A portrait of Dawn and Tom Weimer hangs above the long-married couple's bed. The two were high school sweethearts who met while attending Fort Morgan High School on the plains of Colorado, and married shortly after Tom graduated from Colorado State University. Married in 1964, she was 21 and he was 20.
Tom embraces Dawn during a rare moment of ease for Dawn. Dawn was a successful sculptor and painter before having her abilities stripped away by Alzheimer's. Dawn has been suffering from Alzheimer's for nearly a decade and bares little resemblance to the Dawn well known and loved by many. The bookend in front of the two is a bust of Dawn's monument-sized bear sculpture on the University of Northern Colorado's campus.
Tom reflects during a visit to Dawn's old studio, filled with sculptures and artifacts from her career. The two rams to the right are the clay originals of her last sculpture, soon to be installed at the site of Colorado State University's football stadium. They have sat untouched for nine years.
Tom pauses while flipping through a book filled with Dawn's work. While she is best known for her bronze sculptures, she dabbled in a multitude of mediums. This is a self-portrait drawn in 1984, at the age of 41. She was diagnosed at 60 and is now 69.
The Weimer's bedroom is dotted with small keepsakes from their marriage. Tom reminisces while inspecting a Christmas ornament done by Dawn in 1998.
Dawn is to the point that she must be fed by Tom. In order to get Dawn to sit still long enough to be fed, Tom must strap her into a chair with a gait belt. Without the prospect of wandering off complicating her mind, she can usually chew and swallow without incident. Forgetting to swallow food and choking is a common cause of death in Alzheimer's patients.
Dawn wears a blank expression most of the time, common with most Alzheimer's patients. Now without the ability to talk, her wants are difficult to understand, often resulting in frustration for Dawn and Tom.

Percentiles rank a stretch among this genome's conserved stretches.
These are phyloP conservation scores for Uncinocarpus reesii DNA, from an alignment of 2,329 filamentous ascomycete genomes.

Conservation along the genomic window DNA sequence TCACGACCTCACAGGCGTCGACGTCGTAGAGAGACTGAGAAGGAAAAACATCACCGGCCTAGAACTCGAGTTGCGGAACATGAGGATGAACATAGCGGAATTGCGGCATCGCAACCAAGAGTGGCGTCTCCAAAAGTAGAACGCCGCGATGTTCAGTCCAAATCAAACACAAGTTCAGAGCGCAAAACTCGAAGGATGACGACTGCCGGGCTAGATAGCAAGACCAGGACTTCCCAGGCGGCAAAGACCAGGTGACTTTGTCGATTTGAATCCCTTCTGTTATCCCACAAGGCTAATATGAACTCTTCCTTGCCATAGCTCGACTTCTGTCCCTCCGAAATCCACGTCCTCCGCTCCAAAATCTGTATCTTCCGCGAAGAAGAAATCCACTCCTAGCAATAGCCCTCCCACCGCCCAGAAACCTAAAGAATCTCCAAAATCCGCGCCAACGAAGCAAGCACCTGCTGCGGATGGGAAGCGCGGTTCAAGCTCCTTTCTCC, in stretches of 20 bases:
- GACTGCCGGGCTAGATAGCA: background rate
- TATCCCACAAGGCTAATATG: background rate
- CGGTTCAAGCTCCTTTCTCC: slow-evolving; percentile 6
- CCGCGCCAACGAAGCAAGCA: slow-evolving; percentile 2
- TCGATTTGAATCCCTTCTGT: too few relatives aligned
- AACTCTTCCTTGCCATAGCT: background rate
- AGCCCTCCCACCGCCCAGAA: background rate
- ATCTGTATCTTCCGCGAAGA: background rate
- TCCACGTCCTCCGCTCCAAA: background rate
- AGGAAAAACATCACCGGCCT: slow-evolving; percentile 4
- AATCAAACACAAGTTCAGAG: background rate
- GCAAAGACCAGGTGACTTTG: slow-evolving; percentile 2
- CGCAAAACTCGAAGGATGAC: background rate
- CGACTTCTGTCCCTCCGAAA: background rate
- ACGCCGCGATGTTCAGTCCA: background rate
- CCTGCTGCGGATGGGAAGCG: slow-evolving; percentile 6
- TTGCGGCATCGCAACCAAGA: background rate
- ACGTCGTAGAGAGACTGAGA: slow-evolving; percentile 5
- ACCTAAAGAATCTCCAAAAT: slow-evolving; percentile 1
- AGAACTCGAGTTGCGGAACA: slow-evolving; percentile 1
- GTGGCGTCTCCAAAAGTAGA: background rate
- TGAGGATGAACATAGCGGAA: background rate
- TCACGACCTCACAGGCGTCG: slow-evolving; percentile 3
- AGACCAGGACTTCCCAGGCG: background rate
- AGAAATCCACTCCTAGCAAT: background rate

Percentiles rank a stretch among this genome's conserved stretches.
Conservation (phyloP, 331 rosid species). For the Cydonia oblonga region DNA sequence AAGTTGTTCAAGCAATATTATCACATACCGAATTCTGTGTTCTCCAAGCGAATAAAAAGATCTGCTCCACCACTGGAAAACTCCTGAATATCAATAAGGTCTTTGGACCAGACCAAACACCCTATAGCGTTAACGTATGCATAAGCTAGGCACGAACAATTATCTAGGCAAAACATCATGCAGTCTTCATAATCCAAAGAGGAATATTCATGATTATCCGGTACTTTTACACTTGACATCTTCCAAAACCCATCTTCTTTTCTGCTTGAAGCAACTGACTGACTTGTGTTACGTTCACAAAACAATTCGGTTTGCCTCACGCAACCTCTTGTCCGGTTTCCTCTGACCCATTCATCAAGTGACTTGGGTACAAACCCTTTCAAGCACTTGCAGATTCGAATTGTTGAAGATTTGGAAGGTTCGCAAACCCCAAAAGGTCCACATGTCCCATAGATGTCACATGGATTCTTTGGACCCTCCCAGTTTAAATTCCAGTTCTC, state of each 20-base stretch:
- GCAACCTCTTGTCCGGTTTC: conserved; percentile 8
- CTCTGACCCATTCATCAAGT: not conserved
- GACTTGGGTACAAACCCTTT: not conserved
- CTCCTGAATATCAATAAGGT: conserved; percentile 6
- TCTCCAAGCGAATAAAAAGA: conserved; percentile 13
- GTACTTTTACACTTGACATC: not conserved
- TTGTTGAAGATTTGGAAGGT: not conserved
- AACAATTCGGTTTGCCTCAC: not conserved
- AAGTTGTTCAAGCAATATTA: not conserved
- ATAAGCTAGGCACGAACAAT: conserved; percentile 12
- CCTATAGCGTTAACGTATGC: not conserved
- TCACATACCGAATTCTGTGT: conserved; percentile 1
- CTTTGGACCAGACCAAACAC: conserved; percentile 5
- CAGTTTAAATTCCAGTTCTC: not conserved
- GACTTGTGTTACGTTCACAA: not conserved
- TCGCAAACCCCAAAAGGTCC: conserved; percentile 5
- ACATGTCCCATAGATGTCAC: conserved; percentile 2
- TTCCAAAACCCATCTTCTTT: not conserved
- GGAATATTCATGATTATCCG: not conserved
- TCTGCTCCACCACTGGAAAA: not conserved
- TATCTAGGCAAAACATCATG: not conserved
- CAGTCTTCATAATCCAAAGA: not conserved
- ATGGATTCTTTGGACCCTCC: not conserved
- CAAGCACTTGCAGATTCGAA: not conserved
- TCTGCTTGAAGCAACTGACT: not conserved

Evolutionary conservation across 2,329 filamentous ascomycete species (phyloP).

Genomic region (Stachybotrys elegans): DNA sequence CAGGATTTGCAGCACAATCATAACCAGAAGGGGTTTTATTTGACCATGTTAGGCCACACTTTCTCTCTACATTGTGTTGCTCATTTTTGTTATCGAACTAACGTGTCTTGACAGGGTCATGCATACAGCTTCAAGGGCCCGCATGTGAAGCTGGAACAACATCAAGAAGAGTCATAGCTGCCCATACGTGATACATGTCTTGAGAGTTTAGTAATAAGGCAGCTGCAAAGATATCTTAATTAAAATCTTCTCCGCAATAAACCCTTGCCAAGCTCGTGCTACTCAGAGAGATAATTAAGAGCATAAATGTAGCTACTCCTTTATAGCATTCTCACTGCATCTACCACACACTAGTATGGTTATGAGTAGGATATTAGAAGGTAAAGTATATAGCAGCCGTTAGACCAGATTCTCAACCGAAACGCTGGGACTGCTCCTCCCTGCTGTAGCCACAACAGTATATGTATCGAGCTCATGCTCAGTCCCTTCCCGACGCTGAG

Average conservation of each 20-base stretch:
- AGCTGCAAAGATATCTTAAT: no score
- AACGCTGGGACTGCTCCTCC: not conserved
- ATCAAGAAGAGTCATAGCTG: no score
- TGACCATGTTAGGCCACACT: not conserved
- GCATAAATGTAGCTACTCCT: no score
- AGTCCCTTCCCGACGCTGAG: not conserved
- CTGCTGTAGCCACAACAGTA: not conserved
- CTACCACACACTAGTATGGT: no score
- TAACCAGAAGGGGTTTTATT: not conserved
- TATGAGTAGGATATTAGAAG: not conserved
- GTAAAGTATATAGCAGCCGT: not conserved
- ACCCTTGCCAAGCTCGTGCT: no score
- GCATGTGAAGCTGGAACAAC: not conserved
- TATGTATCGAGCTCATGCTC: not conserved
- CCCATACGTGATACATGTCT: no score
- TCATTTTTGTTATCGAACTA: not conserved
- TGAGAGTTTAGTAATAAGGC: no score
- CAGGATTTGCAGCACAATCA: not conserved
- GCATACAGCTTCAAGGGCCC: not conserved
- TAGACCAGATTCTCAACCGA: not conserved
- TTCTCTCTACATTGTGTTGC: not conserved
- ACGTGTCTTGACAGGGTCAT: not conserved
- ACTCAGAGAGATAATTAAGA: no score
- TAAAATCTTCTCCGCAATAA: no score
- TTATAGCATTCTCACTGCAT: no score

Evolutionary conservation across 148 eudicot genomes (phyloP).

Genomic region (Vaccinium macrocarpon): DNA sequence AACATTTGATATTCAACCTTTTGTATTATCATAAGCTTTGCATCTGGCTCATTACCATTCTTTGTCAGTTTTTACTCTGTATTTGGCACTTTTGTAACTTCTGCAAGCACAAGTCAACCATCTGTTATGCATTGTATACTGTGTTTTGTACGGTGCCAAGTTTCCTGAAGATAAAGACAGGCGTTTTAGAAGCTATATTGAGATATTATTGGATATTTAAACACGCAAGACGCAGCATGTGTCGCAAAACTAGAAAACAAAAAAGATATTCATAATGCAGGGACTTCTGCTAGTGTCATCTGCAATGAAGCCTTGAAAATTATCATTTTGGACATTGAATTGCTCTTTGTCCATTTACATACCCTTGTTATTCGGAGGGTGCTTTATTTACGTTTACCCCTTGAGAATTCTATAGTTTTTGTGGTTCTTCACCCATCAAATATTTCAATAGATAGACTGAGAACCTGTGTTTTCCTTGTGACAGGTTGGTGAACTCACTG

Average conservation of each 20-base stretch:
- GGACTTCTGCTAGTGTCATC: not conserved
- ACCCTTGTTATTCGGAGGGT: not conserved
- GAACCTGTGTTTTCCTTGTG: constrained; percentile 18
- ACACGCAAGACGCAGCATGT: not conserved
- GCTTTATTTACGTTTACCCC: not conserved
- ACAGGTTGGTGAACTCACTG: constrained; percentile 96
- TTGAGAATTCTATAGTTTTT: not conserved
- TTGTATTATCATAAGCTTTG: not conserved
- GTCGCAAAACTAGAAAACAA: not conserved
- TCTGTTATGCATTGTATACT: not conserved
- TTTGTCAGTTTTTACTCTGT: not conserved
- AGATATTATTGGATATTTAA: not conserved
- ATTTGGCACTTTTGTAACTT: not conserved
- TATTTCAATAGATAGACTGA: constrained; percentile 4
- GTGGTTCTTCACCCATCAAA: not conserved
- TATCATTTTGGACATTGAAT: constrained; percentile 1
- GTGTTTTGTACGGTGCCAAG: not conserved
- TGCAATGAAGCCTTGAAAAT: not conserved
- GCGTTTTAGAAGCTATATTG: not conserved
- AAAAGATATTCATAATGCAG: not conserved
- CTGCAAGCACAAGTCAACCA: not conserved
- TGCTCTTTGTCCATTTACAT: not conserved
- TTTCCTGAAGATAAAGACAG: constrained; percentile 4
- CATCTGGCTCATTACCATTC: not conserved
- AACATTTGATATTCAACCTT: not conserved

As the disease has progressed, Dawn has gotten more hostile. With her depleting size and weight she poses little physical threat to anybody. Tom has had time to get used to it, as expressed in his calm and patient demeanor while Dawn tugs aggressively at his shirt.
Dawn, as she often does, rubs the carpet vigorously. her caretaker, Agnes, finds this behavior odd for an Alzheimer's patient, and attributes it to Dawn's past as a sculptor.
Tom will often ask Dawn simple questions as she walks aimlessly through their home. Asking if she is hungry, or just if he can have a kiss, are a few examples. On occasion, Dawn still responds, though her answer can change within an instant.
Though Tom stays active outside the house, and he has immense trust in Dawn's volunteer caretaker, he still admits to feeling guilty and worried that Dawn may pass without him there.
On this Tuesday night Agnes was unable to come care for Dawn. Their son Heath has taken the reins for the night. Here Heath sits in the front room of the Weimer's home, now converted to a miniature gallery with many pieces Dawn has made. Heath's Christian faith is what keeps him as positive as possible about his mother's condition and her eventual passing.
Tom's only release from home-life comes on Tuesday nights, where he and a few friends are in a bowling league at Sweetheart Lanes in Loveland, Colo. Tom and Dawn used to bowl together often, but much like her sculpting, Dawn's worstening condition has caused her to lose the ability.
Dawn will often greet Tom as if she hasn't seen him for an extended period of time. While these moments bring a smile to Tom's face, they are often overshadowed by the constant reminder of her illness and it's effect in her cognitive and physical abilities.
A picture from Tom and Dawn's wedding sits on a dresser in their bedroom. Tom is somberly realistic about his wife's future. While hospice care is always at the back of his mind, he adamantly believes that she should spend her time in the most familiar place she has, even if she has little recollection her environment's significance.